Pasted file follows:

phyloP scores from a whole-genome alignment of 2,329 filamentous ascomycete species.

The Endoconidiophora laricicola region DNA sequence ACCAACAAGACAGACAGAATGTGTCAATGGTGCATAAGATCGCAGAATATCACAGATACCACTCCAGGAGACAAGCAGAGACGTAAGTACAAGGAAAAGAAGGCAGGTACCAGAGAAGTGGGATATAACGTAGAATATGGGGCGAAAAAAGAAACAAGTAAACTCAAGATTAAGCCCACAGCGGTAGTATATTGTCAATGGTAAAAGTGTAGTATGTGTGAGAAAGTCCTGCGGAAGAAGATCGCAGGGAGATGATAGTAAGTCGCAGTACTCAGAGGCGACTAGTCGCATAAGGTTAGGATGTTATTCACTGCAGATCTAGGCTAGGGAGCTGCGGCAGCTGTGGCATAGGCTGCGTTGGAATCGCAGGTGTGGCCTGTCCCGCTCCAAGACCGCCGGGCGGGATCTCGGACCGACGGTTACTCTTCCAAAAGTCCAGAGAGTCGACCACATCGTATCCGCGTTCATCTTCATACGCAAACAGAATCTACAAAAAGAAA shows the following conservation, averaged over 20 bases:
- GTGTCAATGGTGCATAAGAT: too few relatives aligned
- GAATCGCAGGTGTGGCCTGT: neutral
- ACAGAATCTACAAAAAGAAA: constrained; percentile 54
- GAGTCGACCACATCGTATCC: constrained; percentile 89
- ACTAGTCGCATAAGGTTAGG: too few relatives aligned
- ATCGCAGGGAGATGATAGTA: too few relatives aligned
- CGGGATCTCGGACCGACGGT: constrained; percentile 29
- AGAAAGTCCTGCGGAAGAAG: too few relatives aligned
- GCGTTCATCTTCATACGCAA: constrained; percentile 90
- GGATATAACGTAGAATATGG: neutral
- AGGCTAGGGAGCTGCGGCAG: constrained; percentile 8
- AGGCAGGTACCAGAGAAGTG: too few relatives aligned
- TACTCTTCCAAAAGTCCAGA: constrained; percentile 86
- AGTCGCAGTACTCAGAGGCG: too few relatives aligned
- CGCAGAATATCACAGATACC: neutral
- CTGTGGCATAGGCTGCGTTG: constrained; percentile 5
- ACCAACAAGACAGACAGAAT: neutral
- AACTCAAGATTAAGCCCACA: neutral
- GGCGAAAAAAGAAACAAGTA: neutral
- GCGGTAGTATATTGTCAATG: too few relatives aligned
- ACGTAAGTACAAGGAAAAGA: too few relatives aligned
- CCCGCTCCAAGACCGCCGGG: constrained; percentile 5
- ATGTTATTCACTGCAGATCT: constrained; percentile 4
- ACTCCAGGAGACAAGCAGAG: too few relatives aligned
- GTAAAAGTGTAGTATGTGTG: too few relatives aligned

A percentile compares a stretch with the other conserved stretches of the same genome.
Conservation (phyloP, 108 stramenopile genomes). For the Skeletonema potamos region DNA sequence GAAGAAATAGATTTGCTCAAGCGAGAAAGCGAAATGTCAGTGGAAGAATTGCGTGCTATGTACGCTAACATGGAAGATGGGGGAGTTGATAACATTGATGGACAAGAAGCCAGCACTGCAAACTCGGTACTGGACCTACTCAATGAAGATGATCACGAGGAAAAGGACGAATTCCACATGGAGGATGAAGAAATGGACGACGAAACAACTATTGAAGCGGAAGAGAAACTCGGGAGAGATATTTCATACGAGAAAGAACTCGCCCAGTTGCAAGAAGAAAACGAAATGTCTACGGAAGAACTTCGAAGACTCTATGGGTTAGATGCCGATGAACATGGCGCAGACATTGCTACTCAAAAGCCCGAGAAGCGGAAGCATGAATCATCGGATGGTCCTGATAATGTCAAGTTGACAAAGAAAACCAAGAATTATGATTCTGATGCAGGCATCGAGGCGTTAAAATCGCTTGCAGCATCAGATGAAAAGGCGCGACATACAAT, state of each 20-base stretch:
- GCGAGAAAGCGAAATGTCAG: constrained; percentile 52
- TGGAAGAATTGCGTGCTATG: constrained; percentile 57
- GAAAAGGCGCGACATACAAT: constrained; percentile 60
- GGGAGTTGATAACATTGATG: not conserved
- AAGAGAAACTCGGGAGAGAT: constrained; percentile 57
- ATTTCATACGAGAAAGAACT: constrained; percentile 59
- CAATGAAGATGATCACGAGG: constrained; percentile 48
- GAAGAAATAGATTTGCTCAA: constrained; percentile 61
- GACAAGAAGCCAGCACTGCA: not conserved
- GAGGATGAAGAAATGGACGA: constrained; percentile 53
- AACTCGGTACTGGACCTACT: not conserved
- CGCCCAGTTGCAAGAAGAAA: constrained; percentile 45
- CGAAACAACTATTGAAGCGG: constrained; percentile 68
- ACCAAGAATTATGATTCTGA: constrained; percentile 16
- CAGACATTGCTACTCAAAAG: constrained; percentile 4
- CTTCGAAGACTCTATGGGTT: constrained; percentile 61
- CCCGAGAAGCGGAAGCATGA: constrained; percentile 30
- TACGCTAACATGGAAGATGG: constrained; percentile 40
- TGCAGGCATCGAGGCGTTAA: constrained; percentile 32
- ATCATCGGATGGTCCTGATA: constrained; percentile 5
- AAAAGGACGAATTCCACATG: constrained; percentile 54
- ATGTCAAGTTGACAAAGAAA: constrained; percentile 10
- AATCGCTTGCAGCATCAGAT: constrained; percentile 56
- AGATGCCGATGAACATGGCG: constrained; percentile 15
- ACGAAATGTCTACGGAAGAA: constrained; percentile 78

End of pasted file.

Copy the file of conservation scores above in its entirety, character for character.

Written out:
phyloP scores from a whole-genome alignment of 2,329 filamentous ascomycete species.

The Endoconidiophora laricicola region DNA sequence ACCAACAAGACAGACAGAATGTGTCAATGGTGCATAAGATCGCAGAATATCACAGATACCACTCCAGGAGACAAGCAGAGACGTAAGTACAAGGAAAAGAAGGCAGGTACCAGAGAAGTGGGATATAACGTAGAATATGGGGCGAAAAAAGAAACAAGTAAACTCAAGATTAAGCCCACAGCGGTAGTATATTGTCAATGGTAAAAGTGTAGTATGTGTGAGAAAGTCCTGCGGAAGAAGATCGCAGGGAGATGATAGTAAGTCGCAGTACTCAGAGGCGACTAGTCGCATAAGGTTAGGATGTTATTCACTGCAGATCTAGGCTAGGGAGCTGCGGCAGCTGTGGCATAGGCTGCGTTGGAATCGCAGGTGTGGCCTGTCCCGCTCCAAGACCGCCGGGCGGGATCTCGGACCGACGGTTACTCTTCCAAAAGTCCAGAGAGTCGACCACATCGTATCCGCGTTCATCTTCATACGCAAACAGAATCTACAAAAAGAAA shows the following conservation, averaged over 20 bases:
- GTGTCAATGGTGCATAAGAT: too few relatives aligned
- GAATCGCAGGTGTGGCCTGT: neutral
- ACAGAATCTACAAAAAGAAA: constrained; percentile 54
- GAGTCGACCACATCGTATCC: constrained; percentile 89
- ACTAGTCGCATAAGGTTAGG: too few relatives aligned
- ATCGCAGGGAGATGATAGTA: too few relatives aligned
- CGGGATCTCGGACCGACGGT: constrained; percentile 29
- AGAAAGTCCTGCGGAAGAAG: too few relatives aligned
- GCGTTCATCTTCATACGCAA: constrained; percentile 90
- GGATATAACGTAGAATATGG: neutral
- AGGCTAGGGAGCTGCGGCAG: constrained; percentile 8
- AGGCAGGTACCAGAGAAGTG: too few relatives aligned
- TACTCTTCCAAAAGTCCAGA: constrained; percentile 86
- AGTCGCAGTACTCAGAGGCG: too few relatives aligned
- CGCAGAATATCACAGATACC: neutral
- CTGTGGCATAGGCTGCGTTG: constrained; percentile 5
- ACCAACAAGACAGACAGAAT: neutral
- AACTCAAGATTAAGCCCACA: neutral
- GGCGAAAAAAGAAACAAGTA: neutral
- GCGGTAGTATATTGTCAATG: too few relatives aligned
- ACGTAAGTACAAGGAAAAGA: too few relatives aligned
- CCCGCTCCAAGACCGCCGGG: constrained; percentile 5
- ATGTTATTCACTGCAGATCT: constrained; percentile 4
- ACTCCAGGAGACAAGCAGAG: too few relatives aligned
- GTAAAAGTGTAGTATGTGTG: too few relatives aligned

A percentile compares a stretch with the other conserved stretches of the same genome.
Conservation (phyloP, 108 stramenopile genomes). For the Skeletonema potamos region DNA sequence GAAGAAATAGATTTGCTCAAGCGAGAAAGCGAAATGTCAGTGGAAGAATTGCGTGCTATGTACGCTAACATGGAAGATGGGGGAGTTGATAACATTGATGGACAAGAAGCCAGCACTGCAAACTCGGTACTGGACCTACTCAATGAAGATGATCACGAGGAAAAGGACGAATTCCACATGGAGGATGAAGAAATGGACGACGAAACAACTATTGAAGCGGAAGAGAAACTCGGGAGAGATATTTCATACGAGAAAGAACTCGCCCAGTTGCAAGAAGAAAACGAAATGTCTACGGAAGAACTTCGAAGACTCTATGGGTTAGATGCCGATGAACATGGCGCAGACATTGCTACTCAAAAGCCCGAGAAGCGGAAGCATGAATCATCGGATGGTCCTGATAATGTCAAGTTGACAAAGAAAACCAAGAATTATGATTCTGATGCAGGCATCGAGGCGTTAAAATCGCTTGCAGCATCAGATGAAAAGGCGCGACATACAAT, state of each 20-base stretch:
- GCGAGAAAGCGAAATGTCAG: constrained; percentile 52
- TGGAAGAATTGCGTGCTATG: constrained; percentile 57
- GAAAAGGCGCGACATACAAT: constrained; percentile 60
- GGGAGTTGATAACATTGATG: not conserved
- AAGAGAAACTCGGGAGAGAT: constrained; percentile 57
- ATTTCATACGAGAAAGAACT: constrained; percentile 59
- CAATGAAGATGATCACGAGG: constrained; percentile 48
- GAAGAAATAGATTTGCTCAA: constrained; percentile 61
- GACAAGAAGCCAGCACTGCA: not conserved
- GAGGATGAAGAAATGGACGA: constrained; percentile 53
- AACTCGGTACTGGACCTACT: not conserved
- CGCCCAGTTGCAAGAAGAAA: constrained; percentile 45
- CGAAACAACTATTGAAGCGG: constrained; percentile 68
- ACCAAGAATTATGATTCTGA: constrained; percentile 16
- CAGACATTGCTACTCAAAAG: constrained; percentile 4
- CTTCGAAGACTCTATGGGTT: constrained; percentile 61
- CCCGAGAAGCGGAAGCATGA: constrained; percentile 30
- TACGCTAACATGGAAGATGG: constrained; percentile 40
- TGCAGGCATCGAGGCGTTAA: constrained; percentile 32
- ATCATCGGATGGTCCTGATA: constrained; percentile 5
- AAAAGGACGAATTCCACATG: constrained; percentile 54
- ATGTCAAGTTGACAAAGAAA: constrained; percentile 10
- AATCGCTTGCAGCATCAGAT: constrained; percentile 56
- AGATGCCGATGAACATGGCG: constrained; percentile 15
- ACGAAATGTCTACGGAAGAA: constrained; percentile 78